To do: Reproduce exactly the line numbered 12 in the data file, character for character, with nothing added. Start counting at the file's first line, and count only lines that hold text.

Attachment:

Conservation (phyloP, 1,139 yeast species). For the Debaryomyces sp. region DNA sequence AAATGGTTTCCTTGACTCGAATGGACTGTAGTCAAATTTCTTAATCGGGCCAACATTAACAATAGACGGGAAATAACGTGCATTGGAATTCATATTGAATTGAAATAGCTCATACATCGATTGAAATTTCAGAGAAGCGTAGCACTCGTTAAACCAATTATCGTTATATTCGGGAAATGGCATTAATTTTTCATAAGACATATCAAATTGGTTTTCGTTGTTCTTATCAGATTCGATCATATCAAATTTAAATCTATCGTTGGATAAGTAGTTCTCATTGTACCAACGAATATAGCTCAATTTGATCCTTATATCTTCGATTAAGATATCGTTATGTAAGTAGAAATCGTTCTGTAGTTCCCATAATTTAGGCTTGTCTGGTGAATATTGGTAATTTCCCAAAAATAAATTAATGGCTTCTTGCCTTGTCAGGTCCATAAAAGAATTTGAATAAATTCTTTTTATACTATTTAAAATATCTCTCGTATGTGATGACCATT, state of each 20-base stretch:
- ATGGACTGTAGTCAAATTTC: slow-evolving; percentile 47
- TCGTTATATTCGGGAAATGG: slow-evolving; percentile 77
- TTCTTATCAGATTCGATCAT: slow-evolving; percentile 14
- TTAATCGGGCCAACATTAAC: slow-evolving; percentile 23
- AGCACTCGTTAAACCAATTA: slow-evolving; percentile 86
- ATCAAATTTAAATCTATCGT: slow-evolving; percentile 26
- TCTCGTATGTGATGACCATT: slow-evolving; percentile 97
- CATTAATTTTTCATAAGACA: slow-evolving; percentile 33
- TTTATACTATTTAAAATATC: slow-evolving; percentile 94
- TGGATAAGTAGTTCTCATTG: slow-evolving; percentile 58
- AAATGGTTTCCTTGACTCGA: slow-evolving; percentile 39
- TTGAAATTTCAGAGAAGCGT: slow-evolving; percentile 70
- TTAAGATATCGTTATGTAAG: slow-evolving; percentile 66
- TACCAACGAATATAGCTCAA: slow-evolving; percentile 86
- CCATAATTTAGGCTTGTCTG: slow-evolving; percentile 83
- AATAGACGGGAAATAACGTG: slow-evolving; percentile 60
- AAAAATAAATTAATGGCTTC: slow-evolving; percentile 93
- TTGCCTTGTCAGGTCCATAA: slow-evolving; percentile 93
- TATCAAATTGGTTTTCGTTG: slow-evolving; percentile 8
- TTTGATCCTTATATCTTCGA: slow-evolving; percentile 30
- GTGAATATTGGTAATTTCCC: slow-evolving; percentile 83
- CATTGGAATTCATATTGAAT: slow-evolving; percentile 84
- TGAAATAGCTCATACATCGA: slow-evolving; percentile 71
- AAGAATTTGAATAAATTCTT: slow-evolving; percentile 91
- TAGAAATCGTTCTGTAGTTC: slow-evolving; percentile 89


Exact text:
- AAATGGTTTCCTTGACTCGA: slow-evolving; percentile 39